THE number of scarlet fever cases in East Staffordshire is continuing to rise – leading public health chiefs to give fresh advice on how to curb the spread of the infection.
New guidelines are being issued to schools and nurseries as the borough experiences the highest levels of scarlet fever for 30 years.
Figures show there have been 94 reported cases county-wide since September, 29 of which were in East Staffordshire.
Figures collated from 2011 show there were just two confirmed cases during the same period three years ago.
Nationally, there have been 1,000 confirmed cases of the illness in the last week.
Mark Sutton, Staffordshire County Council’s cabinet support member for public health, said: “The new guidelines are being issued to schools and nurseries to help control the spread of infection if an outbreak occurs.
“This includes letters to parents and staff detailing what to look out for and the steps to take if Scarlet Fever is suspected, together with a reminder of the importance of good hygiene practice.”
Scarlet fever is most common in young children between the ages of two and eight.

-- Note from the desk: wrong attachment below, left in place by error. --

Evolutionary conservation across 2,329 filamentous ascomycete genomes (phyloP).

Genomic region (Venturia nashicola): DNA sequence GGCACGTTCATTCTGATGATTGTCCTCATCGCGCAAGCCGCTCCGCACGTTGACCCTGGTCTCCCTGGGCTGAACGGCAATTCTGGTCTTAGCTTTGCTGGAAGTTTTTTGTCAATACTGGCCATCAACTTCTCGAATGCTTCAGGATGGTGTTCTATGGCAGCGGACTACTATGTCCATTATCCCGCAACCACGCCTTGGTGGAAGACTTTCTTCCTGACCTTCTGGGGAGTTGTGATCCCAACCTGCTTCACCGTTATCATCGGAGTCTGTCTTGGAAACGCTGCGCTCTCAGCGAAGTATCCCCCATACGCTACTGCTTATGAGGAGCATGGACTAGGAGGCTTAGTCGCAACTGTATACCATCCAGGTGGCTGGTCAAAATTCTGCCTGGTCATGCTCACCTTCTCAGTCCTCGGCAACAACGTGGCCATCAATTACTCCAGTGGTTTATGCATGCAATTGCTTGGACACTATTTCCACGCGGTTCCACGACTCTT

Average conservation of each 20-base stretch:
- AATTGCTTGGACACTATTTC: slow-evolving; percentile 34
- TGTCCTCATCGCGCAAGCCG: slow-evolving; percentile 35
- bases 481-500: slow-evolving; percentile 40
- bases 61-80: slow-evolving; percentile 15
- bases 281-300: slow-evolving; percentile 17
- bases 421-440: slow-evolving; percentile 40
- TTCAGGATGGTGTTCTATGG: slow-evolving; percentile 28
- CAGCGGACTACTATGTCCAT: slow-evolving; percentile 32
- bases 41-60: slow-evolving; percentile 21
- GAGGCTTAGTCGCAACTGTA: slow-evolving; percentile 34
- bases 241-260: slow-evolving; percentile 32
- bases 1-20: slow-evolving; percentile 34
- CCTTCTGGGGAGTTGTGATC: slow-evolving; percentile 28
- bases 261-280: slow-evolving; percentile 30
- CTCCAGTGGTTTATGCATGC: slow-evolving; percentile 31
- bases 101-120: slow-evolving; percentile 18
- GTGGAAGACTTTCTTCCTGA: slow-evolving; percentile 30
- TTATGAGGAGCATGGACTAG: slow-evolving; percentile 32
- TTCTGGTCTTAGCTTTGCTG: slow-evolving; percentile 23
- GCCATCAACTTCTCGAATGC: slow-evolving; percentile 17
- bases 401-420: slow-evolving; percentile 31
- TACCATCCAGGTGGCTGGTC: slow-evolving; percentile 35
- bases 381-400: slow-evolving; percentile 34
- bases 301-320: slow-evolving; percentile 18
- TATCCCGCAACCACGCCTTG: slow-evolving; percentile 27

Historically, it has been a life-threatening condition, but, although there is still no vaccine, it can now be treated with antibiotics.
Symptoms of sufferers, which are noticeable two-to-five days after infection, include a rash, sore throat, high temperature, swollen tongue and flushed cheeks.
Dr Alison Teale, public health consultant with Staffordshire County Council, said: “Scarlet Fever is a seasonal illness and Public Health England is investigating to see if there is an underlying cause for this unexpected sharp rise in cases.
“However, it is extremely contagious so can quickly spread in places like nurseries and schools so we are asking staff and parents to be on the lookout for symptoms such as the rash to help control any outbreaks.
“Anyone who thinks a child has Scarlet Fever should see their GP or contact NHS 111 as soon as possible and if diagnosed with the illness stay at home for at least 24 hours after being prescribed antibiotics.”
Public health officials are advising people to wash their hands often, not share cutlery, dispose of tissues and wash handkerchiefs.
A county council spokesman said: “Be aware is an airborne illness, so can be picked up by infected person coughing near you.
“Parents should also be aware that there is a small risk of the infection leading to complications including ear infections, throat abscesses, pneumonia and, very rarely, to more serious conditions potentially affecting the liver, kidneys or heart.”
Derbyshire was put on red alert for scarlet fever in March.
The authorities sent out a warning after 40 cases were reported between January and March.
Derbyshire County Council cabinet member for health and communities Dave Allen said: “We want to help prevent anyone catching the disease where it can be avoided and are urging parents with children who display symptoms to seek treatment.”